1º wing dihedral: during flight it needs constant aileron correction
or else it will progressively bank left or right, quite annoying in a
model without an Autopilot's Wing Leveller.
the list below, for each item 3 values are shown:
CONCLUSION. Carenado has issued a brilliant product with poor testing. Luckily, virtually all the issues can be resolved by "user tweaking" as shown above: every single TIP described above has been tested by the author. The uniqueness of the model and its many attractions certainly make it a recommended addition to the fleets of all lovers of the remarkable simulation of propeller aircraft in FS2004.
Compared with the default C172 in FS2004,
the default C182 which should be a higher performance aircraft is instead
sluggish. I have tracked down the problem to an inconsistency of the default
in Notepad the file FS2004\Aircraft\C182\aircraft.cfg
CH Pro Pedals well calibrated and set is paramount to enjoy all their
benefits in FS2004:
Now the assignment
in FS2004. Unlike older versions of FS where toe brakes were a yes/no
function assigned by default to F11 and F12, in FS2004 you can assign
axes to toe brakes which will behave gradually as in real aircraft! Let's
set rudder and toe brakes in FS2004, with curve sensitivities already
set above for the CH Pro pedals:
BEWARE HOWEVER 1: Once you have carried on the sequence "Install drivers then plug-in the USB joystick", first for the joystick/yoke and then for the Pedals, the PC will repeat the same USB load sequence every time you reboot and everything will be fine. IF HOWEVER for any reason you need to unplug either joystick or pedals (e.g. to install a new drivers version) always disconnect both, first the Pedals then the Joystick. When later on you reconnect, connect first the Joystick then the Pedals. This will keep the joystick/yoke as joystick1 and the pedals as joystick2. Failure to do so will scramble your assignments in FS2004 and other games as well.
BEWARE HOWEVER 2: Not only the plugging order is important, but the port used as well. If you change the USB port where you plug your Pedals or joystick, you may be forced to re-install the drivers.
An issue has been reported by many users of CH PRO PEDALS: when the PC comes back from "sleep", the pedals become inoperative. The obvious solution is to unplug/replug the pedals' USB connector: even better, I have installed a USB hub with 4 ports and their individual switches and it works to a charm.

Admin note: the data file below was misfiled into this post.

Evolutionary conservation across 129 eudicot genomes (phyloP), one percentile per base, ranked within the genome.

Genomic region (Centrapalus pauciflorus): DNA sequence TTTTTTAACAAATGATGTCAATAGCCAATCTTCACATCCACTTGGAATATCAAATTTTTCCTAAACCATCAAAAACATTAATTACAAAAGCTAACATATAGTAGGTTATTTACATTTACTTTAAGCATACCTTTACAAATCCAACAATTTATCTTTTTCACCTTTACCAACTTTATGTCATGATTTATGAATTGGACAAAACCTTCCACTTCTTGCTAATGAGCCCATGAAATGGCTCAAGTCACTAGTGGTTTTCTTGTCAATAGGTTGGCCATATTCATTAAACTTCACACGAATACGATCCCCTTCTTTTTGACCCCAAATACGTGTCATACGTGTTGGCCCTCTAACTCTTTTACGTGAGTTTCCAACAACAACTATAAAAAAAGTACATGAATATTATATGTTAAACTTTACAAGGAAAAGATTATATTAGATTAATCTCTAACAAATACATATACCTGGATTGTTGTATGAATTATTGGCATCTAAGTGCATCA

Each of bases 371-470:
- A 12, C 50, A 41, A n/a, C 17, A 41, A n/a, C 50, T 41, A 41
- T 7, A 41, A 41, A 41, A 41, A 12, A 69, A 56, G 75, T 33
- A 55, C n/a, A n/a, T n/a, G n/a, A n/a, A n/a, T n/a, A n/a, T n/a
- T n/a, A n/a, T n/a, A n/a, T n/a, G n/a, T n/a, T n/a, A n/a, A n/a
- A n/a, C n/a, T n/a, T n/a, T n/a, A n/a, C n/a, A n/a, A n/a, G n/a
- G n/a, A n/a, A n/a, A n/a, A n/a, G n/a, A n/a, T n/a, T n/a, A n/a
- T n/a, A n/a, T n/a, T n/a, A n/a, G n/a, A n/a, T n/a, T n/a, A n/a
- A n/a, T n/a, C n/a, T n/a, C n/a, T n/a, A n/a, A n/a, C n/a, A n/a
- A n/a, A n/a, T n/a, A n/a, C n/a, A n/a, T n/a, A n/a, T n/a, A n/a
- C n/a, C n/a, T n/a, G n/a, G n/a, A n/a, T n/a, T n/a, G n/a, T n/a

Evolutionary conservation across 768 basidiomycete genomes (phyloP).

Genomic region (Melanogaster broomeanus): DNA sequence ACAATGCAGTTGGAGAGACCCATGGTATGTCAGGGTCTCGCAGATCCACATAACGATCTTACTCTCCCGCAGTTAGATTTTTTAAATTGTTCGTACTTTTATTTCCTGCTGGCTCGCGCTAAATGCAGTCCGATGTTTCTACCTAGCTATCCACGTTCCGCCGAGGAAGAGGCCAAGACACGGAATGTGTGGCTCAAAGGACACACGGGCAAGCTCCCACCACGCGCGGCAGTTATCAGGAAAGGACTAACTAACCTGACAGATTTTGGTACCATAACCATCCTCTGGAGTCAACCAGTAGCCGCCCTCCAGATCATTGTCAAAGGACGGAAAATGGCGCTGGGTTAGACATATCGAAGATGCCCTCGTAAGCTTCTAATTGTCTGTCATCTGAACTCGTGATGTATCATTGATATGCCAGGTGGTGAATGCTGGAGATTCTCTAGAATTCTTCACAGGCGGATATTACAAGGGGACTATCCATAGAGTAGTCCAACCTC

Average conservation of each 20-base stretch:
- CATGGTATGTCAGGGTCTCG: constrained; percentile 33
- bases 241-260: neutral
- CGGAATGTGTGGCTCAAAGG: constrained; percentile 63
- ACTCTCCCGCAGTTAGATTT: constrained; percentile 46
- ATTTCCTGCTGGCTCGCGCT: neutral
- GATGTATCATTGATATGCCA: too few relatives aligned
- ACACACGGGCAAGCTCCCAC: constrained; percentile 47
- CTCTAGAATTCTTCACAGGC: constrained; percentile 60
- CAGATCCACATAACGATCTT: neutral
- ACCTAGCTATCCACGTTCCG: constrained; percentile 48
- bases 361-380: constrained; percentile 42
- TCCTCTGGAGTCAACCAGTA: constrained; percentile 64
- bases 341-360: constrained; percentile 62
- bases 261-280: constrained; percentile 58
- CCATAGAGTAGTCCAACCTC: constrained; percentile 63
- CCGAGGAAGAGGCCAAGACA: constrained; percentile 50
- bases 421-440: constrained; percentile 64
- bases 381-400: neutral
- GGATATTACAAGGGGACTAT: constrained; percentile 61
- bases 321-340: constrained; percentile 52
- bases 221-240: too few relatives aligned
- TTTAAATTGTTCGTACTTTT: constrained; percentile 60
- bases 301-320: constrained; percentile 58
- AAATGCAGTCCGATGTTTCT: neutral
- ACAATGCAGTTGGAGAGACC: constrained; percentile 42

TIP: If you forgot and started FS and found that the Pedals are not working, no problem. Do not restart FS, just pause it. If the pedals were plugged (or else the USB-switch was ON) unplug them (or switch them OFF) and wait to hear the "dong-dong" that tells you that a USB peripheral has been disconnected. Now plug in the pedals (or else switch them ON if you have a USB-switch): within a second in FS the Pedals will now be operational with no issues.
As is well known, FS2004 will use a significant amount of GPU power, and 100% of any CPU (in a multi-core CPU it will use only the first processor, but it will be at 100% at all times). This waste of components and electricity does not stop if you leave the flight to go to the initial menus, or if you pause the simulation. The good news is, there is a way to completely stop all processing without shutting down FS2004!:
FS2004 is not the most stable program around, and random crashes (say once for every hour of flight) are inevitable. Saving a flight every few minutes or so, there is no consequence. Crashes become serious when you cannot even start the program. We have identified the following issues and solutions: note that they always originate in the contents of the fs9.cfg file.
1. FS2004 crashes always after starting. Whether you are trying to access the initial menu or go directly to a flight, the program crashes before you can see anything.
2. FS2004 crashes whenever you try to "Create a flight" in the main menu. However, if you try other menu items, or start directly by double-clicking a .FLT file, FS2004 operates normally.
3. FS2004 crashes whenever you try to start a particular "flight". However, if you try other flights or the main menu, FS2004 operates normally.
TIP1: A frequent cause is that for some reason the default flight (or the flight you are trying to start in 3. above) is using an aircraft that has been renamed or uninstalled. Check your fs9.cfg file: open it with Notepad, go to the line that begins with SITUATION=, read there the default flight name. Once you know the flight .FLT file FS2004 is trying to start with, find the file in the \Flights folder (or subfolders), open it with Notepad, go to the line that begins with Aircraft= and check that the aircraft name is reflected in one of the installed aircraft (its aircraft.cfg should have a line beginning with title= followed by that identical aicraft name. If it is not, edit the flight .FLT file as needed.